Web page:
How do you develop your signature desserts?
I develop most of my desserts by researching traditional items from different regions throughout Europe—primarily Italy. I use pastries that I grew up with or others that I have read about or tasted during travels for inspiration. I also like to use seasonal produce and/or chocolate to create different textures of satisfaction. Generally, I try to incorporate three flavors and five textures in any dessert I do. Once I have the flavor profile, I can build a modern take on any classic dessert.

Tell me a little about your current work.
I have been at Lincoln Ristorante since the opening in 2010, and this year is my fourth with Patina Restaurant Group. My team of six does all the pastries for the Metropolitan Opera, Lincoln and weddings at the Brooklyn Botanical Gardens. We are busy all year long. Even on a slow day in the restaurant, we’re busy in the pastry department. Our philosophy is to be able to work as a team and motivate each person to try harder every day. Mistakes happen, but we learn from them, and if we treat every day as our last, we learn so much more. Nobody in this career will hold your hand. If you want something, you have to screw it up a few times before you get it right.

Click here to register for Richard’s July 27 master class at ICE.

Chef Peter Yuen Laminated Pastry Class


By Kathryn Gordon—Co-Chair, the Center for Advanced Pastry Studies

Chef Peter Yuen is a master of flaky pastry. Combining the best of classic French pastries and Asian baked goods, his bakery LaPatisserie P in Chicago is famous for Chef Yuen’s special lamination method, as well as treats ranging from croissants to pork buns. He has trained under master bakers in both America and Hong Kong, and placed first in the “Viennoiserie” category at the 2008 Coupe du Monde de la Boulangerie. In anticipation of his exclusive two day viennoiserie workshop at ICE on July 12-13, we caught up with Chef Yuen to learn more about his unique pastry philosophy.

As a specialist in laminated dough, do you remember your first experience with flaky pastry?
My first memory of eating flaky pastry was in Hong Kong: a curry beef puff. It was simply delicious—warm, crispy, buttery crust with a hot spicy filling! All those fantastic layers of crispy pastry really got me hooked, and I knew I had to learn how to make laminated dough.

Napoleon flaky pastry

Vanilla Buttercream Napoleon

Is laminated dough used differently by Asian and French chefs?
There are a great many differences between Asian pastries and their European counterparts, primarily in the choice of ingredients. However, there are many similarities in the preferences of textures. In particular, crunchy or fried foods are appreciated by many cultures! I would go so far as to say the Chinese may have been the first to make fried laminated items, hundreds—if not thousands—of years ago.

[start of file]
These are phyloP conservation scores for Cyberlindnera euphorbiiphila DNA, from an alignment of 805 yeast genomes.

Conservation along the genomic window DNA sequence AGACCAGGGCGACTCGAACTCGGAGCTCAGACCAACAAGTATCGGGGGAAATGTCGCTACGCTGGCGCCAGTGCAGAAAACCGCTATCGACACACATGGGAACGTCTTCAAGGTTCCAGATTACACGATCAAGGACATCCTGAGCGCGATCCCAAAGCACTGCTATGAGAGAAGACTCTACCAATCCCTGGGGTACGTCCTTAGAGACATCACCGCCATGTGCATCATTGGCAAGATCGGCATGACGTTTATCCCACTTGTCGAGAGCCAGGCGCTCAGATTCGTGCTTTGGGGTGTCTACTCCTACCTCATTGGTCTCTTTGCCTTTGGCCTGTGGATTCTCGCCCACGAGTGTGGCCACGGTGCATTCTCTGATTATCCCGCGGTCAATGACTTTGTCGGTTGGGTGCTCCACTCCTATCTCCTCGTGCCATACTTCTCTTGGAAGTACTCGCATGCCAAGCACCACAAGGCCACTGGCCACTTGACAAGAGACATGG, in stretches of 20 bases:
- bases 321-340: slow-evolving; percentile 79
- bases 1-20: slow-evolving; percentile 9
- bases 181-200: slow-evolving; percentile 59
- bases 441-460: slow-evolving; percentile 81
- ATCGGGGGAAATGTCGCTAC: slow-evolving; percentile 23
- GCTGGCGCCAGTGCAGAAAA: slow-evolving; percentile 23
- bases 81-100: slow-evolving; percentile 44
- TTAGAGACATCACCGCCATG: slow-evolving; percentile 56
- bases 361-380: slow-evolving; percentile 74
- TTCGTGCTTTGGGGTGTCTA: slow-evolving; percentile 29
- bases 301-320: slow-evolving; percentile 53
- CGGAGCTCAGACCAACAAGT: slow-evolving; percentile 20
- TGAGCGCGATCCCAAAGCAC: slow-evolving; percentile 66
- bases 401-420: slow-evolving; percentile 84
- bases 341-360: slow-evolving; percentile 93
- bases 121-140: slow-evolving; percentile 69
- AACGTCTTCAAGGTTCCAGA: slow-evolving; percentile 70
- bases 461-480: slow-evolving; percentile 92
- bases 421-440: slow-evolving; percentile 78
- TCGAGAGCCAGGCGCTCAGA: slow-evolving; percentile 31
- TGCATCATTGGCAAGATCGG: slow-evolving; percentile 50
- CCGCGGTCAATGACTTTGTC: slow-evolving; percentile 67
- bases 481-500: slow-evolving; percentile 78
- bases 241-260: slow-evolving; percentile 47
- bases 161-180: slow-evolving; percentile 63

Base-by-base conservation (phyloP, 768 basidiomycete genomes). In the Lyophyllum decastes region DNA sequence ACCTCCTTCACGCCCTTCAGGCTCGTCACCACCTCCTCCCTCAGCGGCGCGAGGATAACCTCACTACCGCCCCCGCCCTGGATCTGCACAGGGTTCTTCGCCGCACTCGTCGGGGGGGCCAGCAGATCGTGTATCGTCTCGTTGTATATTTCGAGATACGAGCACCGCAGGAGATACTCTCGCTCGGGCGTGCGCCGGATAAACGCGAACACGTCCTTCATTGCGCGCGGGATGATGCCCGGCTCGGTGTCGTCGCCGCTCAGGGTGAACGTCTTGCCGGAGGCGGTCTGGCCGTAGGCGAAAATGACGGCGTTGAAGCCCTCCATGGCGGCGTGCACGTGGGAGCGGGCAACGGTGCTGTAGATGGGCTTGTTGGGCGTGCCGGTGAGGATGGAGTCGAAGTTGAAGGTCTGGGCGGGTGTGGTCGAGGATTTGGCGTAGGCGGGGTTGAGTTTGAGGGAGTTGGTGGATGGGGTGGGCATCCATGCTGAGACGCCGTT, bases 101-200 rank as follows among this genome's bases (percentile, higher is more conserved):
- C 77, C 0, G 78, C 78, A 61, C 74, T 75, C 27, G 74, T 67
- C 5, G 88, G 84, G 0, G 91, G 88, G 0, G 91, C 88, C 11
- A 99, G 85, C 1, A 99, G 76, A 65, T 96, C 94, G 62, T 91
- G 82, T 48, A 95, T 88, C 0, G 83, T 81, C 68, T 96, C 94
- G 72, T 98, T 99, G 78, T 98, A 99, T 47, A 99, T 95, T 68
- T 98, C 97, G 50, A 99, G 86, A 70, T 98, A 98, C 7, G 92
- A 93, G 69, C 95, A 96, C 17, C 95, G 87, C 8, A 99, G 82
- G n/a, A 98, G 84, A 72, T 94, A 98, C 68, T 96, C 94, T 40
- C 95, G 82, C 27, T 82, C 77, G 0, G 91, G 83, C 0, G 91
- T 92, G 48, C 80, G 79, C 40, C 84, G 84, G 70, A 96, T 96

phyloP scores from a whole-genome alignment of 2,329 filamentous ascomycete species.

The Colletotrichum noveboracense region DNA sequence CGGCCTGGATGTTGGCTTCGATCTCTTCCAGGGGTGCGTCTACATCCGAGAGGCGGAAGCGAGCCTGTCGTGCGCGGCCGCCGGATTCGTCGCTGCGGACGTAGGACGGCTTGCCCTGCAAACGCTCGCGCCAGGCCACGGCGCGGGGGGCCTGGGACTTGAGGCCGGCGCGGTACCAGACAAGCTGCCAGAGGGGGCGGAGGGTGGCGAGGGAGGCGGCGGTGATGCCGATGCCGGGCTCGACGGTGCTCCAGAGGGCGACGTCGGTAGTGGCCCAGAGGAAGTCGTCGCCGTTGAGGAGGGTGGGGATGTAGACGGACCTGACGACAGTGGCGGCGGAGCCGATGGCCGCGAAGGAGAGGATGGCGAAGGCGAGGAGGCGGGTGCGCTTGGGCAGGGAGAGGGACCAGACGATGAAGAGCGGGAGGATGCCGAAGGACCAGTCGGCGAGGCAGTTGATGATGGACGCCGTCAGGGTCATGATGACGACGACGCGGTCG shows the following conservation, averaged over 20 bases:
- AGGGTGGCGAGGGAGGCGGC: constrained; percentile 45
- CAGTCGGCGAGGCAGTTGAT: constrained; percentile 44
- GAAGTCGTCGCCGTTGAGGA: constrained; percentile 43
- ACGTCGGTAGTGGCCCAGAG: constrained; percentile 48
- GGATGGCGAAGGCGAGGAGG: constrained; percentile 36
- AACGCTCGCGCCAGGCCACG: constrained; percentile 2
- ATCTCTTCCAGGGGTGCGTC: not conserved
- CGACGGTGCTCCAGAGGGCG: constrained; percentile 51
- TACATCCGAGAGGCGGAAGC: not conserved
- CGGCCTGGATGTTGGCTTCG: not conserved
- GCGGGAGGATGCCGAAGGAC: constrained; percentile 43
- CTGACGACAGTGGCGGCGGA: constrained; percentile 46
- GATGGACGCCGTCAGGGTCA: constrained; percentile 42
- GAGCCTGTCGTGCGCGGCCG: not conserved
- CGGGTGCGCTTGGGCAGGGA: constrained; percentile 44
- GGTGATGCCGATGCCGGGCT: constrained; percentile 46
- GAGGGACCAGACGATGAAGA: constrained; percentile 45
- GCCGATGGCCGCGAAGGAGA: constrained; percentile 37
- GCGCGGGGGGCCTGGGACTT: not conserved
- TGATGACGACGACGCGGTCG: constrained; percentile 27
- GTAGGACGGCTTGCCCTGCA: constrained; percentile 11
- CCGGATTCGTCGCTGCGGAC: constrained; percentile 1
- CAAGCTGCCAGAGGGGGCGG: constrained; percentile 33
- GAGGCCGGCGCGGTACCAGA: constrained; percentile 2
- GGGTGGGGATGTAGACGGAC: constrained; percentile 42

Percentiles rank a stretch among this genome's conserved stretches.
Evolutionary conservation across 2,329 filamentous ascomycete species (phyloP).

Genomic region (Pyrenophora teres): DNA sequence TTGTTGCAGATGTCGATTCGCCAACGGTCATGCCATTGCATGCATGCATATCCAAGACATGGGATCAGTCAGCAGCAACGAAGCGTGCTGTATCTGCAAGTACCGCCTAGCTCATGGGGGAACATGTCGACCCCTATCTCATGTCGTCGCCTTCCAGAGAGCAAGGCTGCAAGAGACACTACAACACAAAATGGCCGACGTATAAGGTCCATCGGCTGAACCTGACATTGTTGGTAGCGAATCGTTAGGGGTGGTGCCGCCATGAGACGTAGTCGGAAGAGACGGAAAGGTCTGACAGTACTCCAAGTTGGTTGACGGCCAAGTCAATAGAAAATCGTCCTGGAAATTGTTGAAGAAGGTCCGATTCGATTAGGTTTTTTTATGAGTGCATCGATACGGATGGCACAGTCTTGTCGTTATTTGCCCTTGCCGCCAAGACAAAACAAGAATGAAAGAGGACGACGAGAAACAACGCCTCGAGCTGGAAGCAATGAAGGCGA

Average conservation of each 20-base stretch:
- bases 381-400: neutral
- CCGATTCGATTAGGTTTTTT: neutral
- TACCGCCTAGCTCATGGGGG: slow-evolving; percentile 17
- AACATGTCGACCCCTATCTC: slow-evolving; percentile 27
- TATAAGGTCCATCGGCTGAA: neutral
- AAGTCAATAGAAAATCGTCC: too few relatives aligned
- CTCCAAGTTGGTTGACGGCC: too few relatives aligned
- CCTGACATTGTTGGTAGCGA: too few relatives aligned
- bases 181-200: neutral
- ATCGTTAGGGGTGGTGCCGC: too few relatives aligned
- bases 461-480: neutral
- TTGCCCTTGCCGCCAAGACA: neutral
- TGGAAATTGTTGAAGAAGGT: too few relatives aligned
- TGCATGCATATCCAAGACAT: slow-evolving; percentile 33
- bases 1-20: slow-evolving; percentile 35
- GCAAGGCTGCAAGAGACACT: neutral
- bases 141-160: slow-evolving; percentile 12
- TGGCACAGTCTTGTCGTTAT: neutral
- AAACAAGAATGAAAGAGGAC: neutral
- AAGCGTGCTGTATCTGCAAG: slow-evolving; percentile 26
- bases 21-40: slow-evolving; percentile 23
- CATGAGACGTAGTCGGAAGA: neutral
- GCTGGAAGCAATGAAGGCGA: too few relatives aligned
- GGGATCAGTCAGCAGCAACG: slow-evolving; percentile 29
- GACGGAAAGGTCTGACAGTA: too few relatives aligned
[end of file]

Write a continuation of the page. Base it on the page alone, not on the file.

What keeps you motivated in your career?
There are many things that I love about my job, from the sharing of knowledge to designing great baked goods. I particularly enjoy creating better techniques to accomplish certain processes. It is also a joy to travel frequently, mainly because I never took advantage of travel when I was younger. Everything seems so new to me that I almost feel like a “kid in a candy store.”

I like interacting with students and consulting clients because, in communicating with them, you can learn so much about yourself as well. I approach consulting as a form of teaching, though there is added pressure to perform. The only part that is a turn off for me is that the measurement of success is often in dollars and cents. But regardless of the task, a day rarely passes that I don’t learn something new. That is what keeps me motivated.

What words of advice would you have pastry chefs that are just starting their careers?
I always tell students that there are 5 levels of knowing:

  1. You don’t know what you don’t know
  2. You know what you don’t know
  3. You know what you know
  4. You forgot that you know
  5. You pretend that you don’t know anything so that you can stay curious and keep learning what you don’t know

Don’t get stuck at level number 3!  When you think you know it all, that is when you make the most mistakes. So be humble. As for other words of advice: only “perfect” practice makes perfect, and it takes a great amount of time and patience to reach a respectable level of competence.

Peter Yuen pastry flaky pastry

Brioche with truffles

What will you be covering in your CAPS class?
I will be sharing my knowledge of laminated dough with students—from theory to techniques and terminologies. Additionally, to highlight the unique approach that Asian chefs bring to savory flavors, I will select some of my all-time favorite items to showcase in the class.

Click here to register for our upcoming two-day workshop with Chef Yuen on July 12-13.


By Kathryn Gordon—Co-Director, Center for Advanced Pastry Studies

anil rohira - caps - interview - pastry chefWorld-renowned pastry chef Anil Rohira has earned some of the industry’s most prestigious titles, from Pastry Chef of the Year to the winner of “Best Sugar Showpiece” at the Coupe de Monde in Lyon. Today, his grounded perspective and dedication to the craft has earned him a position as the Corporate Chef at Felchlin Switzerland, a world leader in premium chocolate production. This spring, we’re thrilled to be hosting a three-day seminar featuring Chef Rohira’s finest techniques.